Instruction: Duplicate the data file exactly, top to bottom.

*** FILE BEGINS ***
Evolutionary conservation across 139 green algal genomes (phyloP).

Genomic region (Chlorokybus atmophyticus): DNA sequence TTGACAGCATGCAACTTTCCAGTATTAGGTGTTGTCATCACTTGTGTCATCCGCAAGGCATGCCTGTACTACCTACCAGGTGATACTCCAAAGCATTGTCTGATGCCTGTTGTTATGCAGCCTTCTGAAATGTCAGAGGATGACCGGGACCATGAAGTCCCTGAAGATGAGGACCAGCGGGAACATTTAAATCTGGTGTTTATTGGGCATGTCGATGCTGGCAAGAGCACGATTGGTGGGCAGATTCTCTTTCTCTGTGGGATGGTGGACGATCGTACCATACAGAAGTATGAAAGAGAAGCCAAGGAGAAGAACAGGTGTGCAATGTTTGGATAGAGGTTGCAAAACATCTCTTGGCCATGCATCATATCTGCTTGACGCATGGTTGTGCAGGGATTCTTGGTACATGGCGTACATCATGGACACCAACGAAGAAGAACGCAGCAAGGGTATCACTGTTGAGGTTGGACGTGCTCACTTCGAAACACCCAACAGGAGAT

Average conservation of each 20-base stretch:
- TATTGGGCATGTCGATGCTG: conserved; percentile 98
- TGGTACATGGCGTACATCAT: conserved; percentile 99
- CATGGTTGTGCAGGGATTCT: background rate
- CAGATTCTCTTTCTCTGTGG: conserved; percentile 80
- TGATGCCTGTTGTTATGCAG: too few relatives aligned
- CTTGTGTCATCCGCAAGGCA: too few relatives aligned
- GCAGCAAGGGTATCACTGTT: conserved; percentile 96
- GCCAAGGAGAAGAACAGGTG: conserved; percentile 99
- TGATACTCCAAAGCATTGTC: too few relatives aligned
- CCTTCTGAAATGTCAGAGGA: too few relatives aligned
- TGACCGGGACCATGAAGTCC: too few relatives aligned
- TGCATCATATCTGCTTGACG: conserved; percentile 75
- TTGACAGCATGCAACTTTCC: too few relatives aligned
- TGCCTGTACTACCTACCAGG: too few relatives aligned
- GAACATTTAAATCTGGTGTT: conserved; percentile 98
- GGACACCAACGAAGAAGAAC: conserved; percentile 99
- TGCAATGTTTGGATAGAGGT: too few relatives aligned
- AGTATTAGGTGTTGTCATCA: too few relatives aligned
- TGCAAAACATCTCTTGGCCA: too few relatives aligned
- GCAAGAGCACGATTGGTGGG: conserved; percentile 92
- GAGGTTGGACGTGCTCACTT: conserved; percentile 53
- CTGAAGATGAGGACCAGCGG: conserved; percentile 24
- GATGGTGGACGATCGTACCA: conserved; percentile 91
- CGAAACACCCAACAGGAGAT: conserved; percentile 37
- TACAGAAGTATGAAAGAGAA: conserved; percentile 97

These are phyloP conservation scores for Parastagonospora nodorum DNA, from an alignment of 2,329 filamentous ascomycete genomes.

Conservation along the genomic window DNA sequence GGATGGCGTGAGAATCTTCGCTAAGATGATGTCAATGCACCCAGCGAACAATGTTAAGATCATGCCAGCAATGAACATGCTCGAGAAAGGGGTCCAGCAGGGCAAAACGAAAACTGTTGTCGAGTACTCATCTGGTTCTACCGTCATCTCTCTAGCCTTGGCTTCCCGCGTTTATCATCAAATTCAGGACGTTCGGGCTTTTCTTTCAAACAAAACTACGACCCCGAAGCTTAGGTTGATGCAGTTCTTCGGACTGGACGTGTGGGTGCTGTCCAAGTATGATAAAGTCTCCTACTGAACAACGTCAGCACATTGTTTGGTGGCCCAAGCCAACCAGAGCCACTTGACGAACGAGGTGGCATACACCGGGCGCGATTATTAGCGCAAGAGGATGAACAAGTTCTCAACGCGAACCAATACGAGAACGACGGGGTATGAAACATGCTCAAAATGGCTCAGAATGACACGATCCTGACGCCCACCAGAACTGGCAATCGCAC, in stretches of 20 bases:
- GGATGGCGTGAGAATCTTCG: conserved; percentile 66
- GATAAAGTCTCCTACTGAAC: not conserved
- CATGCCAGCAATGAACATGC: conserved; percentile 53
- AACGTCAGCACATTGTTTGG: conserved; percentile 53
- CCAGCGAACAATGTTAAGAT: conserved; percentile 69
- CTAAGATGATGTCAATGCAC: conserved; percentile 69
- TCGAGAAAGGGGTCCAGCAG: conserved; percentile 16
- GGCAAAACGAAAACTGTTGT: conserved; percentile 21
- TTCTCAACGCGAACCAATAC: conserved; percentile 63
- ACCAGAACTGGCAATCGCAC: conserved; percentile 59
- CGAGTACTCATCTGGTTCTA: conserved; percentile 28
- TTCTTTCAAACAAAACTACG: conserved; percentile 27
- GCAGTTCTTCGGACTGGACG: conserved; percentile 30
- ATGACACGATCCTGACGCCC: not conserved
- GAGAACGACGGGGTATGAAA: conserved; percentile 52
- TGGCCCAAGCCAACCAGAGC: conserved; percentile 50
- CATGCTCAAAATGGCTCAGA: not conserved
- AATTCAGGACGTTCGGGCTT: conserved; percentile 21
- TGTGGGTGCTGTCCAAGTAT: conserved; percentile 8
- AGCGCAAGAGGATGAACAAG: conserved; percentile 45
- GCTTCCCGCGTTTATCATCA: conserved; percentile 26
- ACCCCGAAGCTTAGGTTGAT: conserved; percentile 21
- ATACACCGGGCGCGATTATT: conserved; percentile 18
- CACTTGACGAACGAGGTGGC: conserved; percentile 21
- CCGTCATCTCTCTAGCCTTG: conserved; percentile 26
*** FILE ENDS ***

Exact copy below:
Evolutionary conservation across 139 green algal genomes (phyloP).

Genomic region (Chlorokybus atmophyticus): DNA sequence TTGACAGCATGCAACTTTCCAGTATTAGGTGTTGTCATCACTTGTGTCATCCGCAAGGCATGCCTGTACTACCTACCAGGTGATACTCCAAAGCATTGTCTGATGCCTGTTGTTATGCAGCCTTCTGAAATGTCAGAGGATGACCGGGACCATGAAGTCCCTGAAGATGAGGACCAGCGGGAACATTTAAATCTGGTGTTTATTGGGCATGTCGATGCTGGCAAGAGCACGATTGGTGGGCAGATTCTCTTTCTCTGTGGGATGGTGGACGATCGTACCATACAGAAGTATGAAAGAGAAGCCAAGGAGAAGAACAGGTGTGCAATGTTTGGATAGAGGTTGCAAAACATCTCTTGGCCATGCATCATATCTGCTTGACGCATGGTTGTGCAGGGATTCTTGGTACATGGCGTACATCATGGACACCAACGAAGAAGAACGCAGCAAGGGTATCACTGTTGAGGTTGGACGTGCTCACTTCGAAACACCCAACAGGAGAT

Average conservation of each 20-base stretch:
- TATTGGGCATGTCGATGCTG: conserved; percentile 98
- TGGTACATGGCGTACATCAT: conserved; percentile 99
- CATGGTTGTGCAGGGATTCT: background rate
- CAGATTCTCTTTCTCTGTGG: conserved; percentile 80
- TGATGCCTGTTGTTATGCAG: too few relatives aligned
- CTTGTGTCATCCGCAAGGCA: too few relatives aligned
- GCAGCAAGGGTATCACTGTT: conserved; percentile 96
- GCCAAGGAGAAGAACAGGTG: conserved; percentile 99
- TGATACTCCAAAGCATTGTC: too few relatives aligned
- CCTTCTGAAATGTCAGAGGA: too few relatives aligned
- TGACCGGGACCATGAAGTCC: too few relatives aligned
- TGCATCATATCTGCTTGACG: conserved; percentile 75
- TTGACAGCATGCAACTTTCC: too few relatives aligned
- TGCCTGTACTACCTACCAGG: too few relatives aligned
- GAACATTTAAATCTGGTGTT: conserved; percentile 98
- GGACACCAACGAAGAAGAAC: conserved; percentile 99
- TGCAATGTTTGGATAGAGGT: too few relatives aligned
- AGTATTAGGTGTTGTCATCA: too few relatives aligned
- TGCAAAACATCTCTTGGCCA: too few relatives aligned
- GCAAGAGCACGATTGGTGGG: conserved; percentile 92
- GAGGTTGGACGTGCTCACTT: conserved; percentile 53
- CTGAAGATGAGGACCAGCGG: conserved; percentile 24
- GATGGTGGACGATCGTACCA: conserved; percentile 91
- CGAAACACCCAACAGGAGAT: conserved; percentile 37
- TACAGAAGTATGAAAGAGAA: conserved; percentile 97

These are phyloP conservation scores for Parastagonospora nodorum DNA, from an alignment of 2,329 filamentous ascomycete genomes.

Conservation along the genomic window DNA sequence GGATGGCGTGAGAATCTTCGCTAAGATGATGTCAATGCACCCAGCGAACAATGTTAAGATCATGCCAGCAATGAACATGCTCGAGAAAGGGGTCCAGCAGGGCAAAACGAAAACTGTTGTCGAGTACTCATCTGGTTCTACCGTCATCTCTCTAGCCTTGGCTTCCCGCGTTTATCATCAAATTCAGGACGTTCGGGCTTTTCTTTCAAACAAAACTACGACCCCGAAGCTTAGGTTGATGCAGTTCTTCGGACTGGACGTGTGGGTGCTGTCCAAGTATGATAAAGTCTCCTACTGAACAACGTCAGCACATTGTTTGGTGGCCCAAGCCAACCAGAGCCACTTGACGAACGAGGTGGCATACACCGGGCGCGATTATTAGCGCAAGAGGATGAACAAGTTCTCAACGCGAACCAATACGAGAACGACGGGGTATGAAACATGCTCAAAATGGCTCAGAATGACACGATCCTGACGCCCACCAGAACTGGCAATCGCAC, in stretches of 20 bases:
- GGATGGCGTGAGAATCTTCG: conserved; percentile 66
- GATAAAGTCTCCTACTGAAC: not conserved
- CATGCCAGCAATGAACATGC: conserved; percentile 53
- AACGTCAGCACATTGTTTGG: conserved; percentile 53
- CCAGCGAACAATGTTAAGAT: conserved; percentile 69
- CTAAGATGATGTCAATGCAC: conserved; percentile 69
- TCGAGAAAGGGGTCCAGCAG: conserved; percentile 16
- GGCAAAACGAAAACTGTTGT: conserved; percentile 21
- TTCTCAACGCGAACCAATAC: conserved; percentile 63
- ACCAGAACTGGCAATCGCAC: conserved; percentile 59
- CGAGTACTCATCTGGTTCTA: conserved; percentile 28
- TTCTTTCAAACAAAACTACG: conserved; percentile 27
- GCAGTTCTTCGGACTGGACG: conserved; percentile 30
- ATGACACGATCCTGACGCCC: not conserved
- GAGAACGACGGGGTATGAAA: conserved; percentile 52
- TGGCCCAAGCCAACCAGAGC: conserved; percentile 50
- CATGCTCAAAATGGCTCAGA: not conserved
- AATTCAGGACGTTCGGGCTT: conserved; percentile 21
- TGTGGGTGCTGTCCAAGTAT: conserved; percentile 8
- AGCGCAAGAGGATGAACAAG: conserved; percentile 45
- GCTTCCCGCGTTTATCATCA: conserved; percentile 26
- ACCCCGAAGCTTAGGTTGAT: conserved; percentile 21
- ATACACCGGGCGCGATTATT: conserved; percentile 18
- CACTTGACGAACGAGGTGGC: conserved; percentile 21
- CCGTCATCTCTCTAGCCTTG: conserved; percentile 26